This is why we're going to try and measure it objectively from now on.
 
It's impossible to say without first understanding what the vibration is. I drove a 2021 M3P a while ago and I felt something, but I can't say if it's the same feeling described above. To me, it felt like vibration from the road surface transmitted thru the tyres and suspension.
This is why we're going to try and measure it objectively from now on.

That could explain why with the new tires and more pressure (45 psi), this high frequency, low amplitude, vibration is more prevalent. One other way of explaining it, would be like the vibration mode from a phone, after a long trip you end up with a tingly in your feet. I could try to lower to 42, as a test.

I would love to be part of that study, if it's something from the suspension I'm even willing to change it... but without knowing for sure, I'm afraid of making the investment. Don't you want to visit sunny Iberia? ;)
 

Tevo Solutions

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Local Vendor - The UK & Ireland
Dec 21, 2020
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That could explain why with the new tires and more pressure (45 psi), this high frequency, low amplitude, vibration is more prevalent. One other way of explaining it, would be like the vibration mode from a phone, after a long trip you end up with a tingly in your feet. I could try to lower to 42, as a test.

I would love to be part of that study, if it's something from the suspension I'm even willing to change it... but without knowing for sure, I'm afraid of making the investment. Don't you want to visit sunny Iberia? ;)
I would love to visit sunny Iberia :D
I can't even visit rainy Scunthorpe right now...

I don't want to make any assumptions before we do some comparative measurements and in any case there can be multiple sources of NVH in any vehicle, so the process will be to try and narrow down the source(s) of any vibrations first so we fully understand what's happening.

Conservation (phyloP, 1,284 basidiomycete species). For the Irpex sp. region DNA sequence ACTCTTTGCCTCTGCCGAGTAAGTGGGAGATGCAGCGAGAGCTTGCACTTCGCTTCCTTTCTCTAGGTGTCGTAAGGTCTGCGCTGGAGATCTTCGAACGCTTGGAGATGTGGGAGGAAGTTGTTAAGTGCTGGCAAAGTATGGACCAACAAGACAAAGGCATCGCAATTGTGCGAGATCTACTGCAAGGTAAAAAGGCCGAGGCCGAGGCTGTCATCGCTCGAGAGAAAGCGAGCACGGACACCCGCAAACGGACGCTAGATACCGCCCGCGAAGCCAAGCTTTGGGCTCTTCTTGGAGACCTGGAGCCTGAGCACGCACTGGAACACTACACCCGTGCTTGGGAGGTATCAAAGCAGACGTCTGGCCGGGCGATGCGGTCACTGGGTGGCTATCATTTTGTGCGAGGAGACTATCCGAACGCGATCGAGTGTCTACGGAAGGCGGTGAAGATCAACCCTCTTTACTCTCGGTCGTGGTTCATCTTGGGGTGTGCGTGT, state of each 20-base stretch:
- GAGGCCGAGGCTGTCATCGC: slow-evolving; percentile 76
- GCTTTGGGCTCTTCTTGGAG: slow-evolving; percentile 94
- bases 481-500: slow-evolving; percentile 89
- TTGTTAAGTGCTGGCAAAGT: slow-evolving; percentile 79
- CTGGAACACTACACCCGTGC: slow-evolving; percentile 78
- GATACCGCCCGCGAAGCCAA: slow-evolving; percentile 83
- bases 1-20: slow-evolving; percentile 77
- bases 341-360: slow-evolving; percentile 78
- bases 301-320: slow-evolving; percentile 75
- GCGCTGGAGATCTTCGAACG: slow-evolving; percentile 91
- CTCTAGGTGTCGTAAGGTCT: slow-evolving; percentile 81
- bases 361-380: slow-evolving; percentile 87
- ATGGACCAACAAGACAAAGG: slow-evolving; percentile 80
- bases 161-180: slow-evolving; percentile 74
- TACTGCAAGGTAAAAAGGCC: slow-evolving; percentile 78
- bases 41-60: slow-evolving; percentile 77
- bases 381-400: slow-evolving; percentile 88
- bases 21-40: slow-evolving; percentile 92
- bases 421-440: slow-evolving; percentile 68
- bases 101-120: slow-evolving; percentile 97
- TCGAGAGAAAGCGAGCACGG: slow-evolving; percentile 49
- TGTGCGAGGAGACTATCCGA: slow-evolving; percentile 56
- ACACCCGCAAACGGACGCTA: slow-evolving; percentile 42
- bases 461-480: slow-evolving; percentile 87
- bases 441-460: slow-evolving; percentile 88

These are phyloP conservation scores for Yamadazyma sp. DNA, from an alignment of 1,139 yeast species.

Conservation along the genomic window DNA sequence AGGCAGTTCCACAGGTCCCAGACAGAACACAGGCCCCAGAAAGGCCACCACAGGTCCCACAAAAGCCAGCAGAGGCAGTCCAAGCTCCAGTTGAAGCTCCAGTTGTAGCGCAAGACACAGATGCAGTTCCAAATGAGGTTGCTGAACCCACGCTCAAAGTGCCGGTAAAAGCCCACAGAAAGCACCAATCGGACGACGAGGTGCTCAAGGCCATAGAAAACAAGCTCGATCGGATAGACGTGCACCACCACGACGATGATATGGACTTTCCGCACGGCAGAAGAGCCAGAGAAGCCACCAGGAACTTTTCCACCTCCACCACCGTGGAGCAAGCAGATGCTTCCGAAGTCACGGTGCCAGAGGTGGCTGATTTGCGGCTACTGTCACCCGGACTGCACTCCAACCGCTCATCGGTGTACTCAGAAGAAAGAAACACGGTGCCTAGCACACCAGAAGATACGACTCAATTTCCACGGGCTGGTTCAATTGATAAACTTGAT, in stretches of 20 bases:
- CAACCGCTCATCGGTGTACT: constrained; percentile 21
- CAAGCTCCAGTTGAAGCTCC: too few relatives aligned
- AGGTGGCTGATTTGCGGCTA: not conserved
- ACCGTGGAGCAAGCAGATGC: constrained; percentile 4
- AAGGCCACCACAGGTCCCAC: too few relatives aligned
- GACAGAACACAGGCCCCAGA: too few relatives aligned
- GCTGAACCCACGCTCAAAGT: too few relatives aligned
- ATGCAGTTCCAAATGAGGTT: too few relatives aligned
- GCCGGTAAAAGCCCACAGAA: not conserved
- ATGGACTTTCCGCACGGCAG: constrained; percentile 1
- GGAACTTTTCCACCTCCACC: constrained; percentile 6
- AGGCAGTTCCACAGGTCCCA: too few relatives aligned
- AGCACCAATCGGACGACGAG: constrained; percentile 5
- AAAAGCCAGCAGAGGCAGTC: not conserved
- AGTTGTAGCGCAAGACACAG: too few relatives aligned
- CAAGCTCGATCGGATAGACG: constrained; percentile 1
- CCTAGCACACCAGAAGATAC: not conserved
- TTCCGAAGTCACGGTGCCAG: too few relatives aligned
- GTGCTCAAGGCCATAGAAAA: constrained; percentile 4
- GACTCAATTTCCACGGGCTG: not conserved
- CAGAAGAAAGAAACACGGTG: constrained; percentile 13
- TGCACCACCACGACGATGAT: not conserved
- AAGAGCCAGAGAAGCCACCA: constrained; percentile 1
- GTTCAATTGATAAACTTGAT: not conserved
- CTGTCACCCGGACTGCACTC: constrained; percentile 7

I think it will take some time to build up a database of waveforms we can then use to diagnose problems like this more easily. In the beginning we'll be testing different tyres, tyre pressures, road surfaces and road speeds in a production Model 3 to get a starting point. Then we'll be trying different aftermarket suspension setups to see how they compare.

Even with the initial testing I'm hoping we'll at least be able to say that tyre pressures make a significant difference (or not!) and that one wheel/tyre combination is more comfortable than another.

Watch this space!
 
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KenC

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Sep 4, 2018
4,401
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Maine
That could explain why with the new tires and more pressure (45 psi), this high frequency, low amplitude, vibration is more prevalent. One other way of explaining it, would be like the vibration mode from a phone, after a long trip you end up with a tingly in your feet. I could try to lower to 42, as a test.

I would love to be part of that study, if it's something from the suspension I'm even willing to change it... but without knowing for sure, I'm afraid of making the investment. Don't you want to visit sunny Iberia? ;)
If you're going to test, make the difference huge, to make it as clearcut as possible. In Winter, I run 38-39psi.
 
If you're going to test, make the difference huge, to make it as clearcut as possible. In Winter, I run 38-39psi.

We are still in lockdown around here, but today I had the opportunity to try lowering the tire pressure. I went from 45 psi to 40 psi and at low speed (<80 km/h) I would say that the vibration is there, but much subdued. Higher speeds, like 130, 140, it feels the same. One other thing I did notice is that whatever the speed, if I’m braking or accelerating, the vibration is also much subdued.
 
I'm going to running some tests in the next few days. First one will measure any difference in vibration between 35psi and 45psi on 18" tyres in a Model 3 LR.

Great! We didn't test the 18'', only two 20'' and one 19', but this could give some pointers on the influence of the tires/wheels/suspension.

One other test I was able to do, was to drive the car in Neutral, to take the engine out of the equation. I can confirm that this kind of vibrations are the same in Drive or Neutral. I tested at several speeds (80, 140, 150 km/h).
 

Tevo Solutions

Member
Local Vendor - The UK & Ireland
Dec 21, 2020
184
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UK
Great! We didn't test the 18'', only two 20'' and one 19', but this could give some pointers on the influence of the tires/wheels/suspension.

One other test I was able to do, was to drive the car in Neutral, to take the engine out of the equation. I can confirm that this kind of vibrations are the same in Drive or Neutral. I tested at several speeds (80, 140, 150 km/h).
I was going to suggest trying it in N, so glad you did. Do you think the frequency of the vibration changes at different speeds?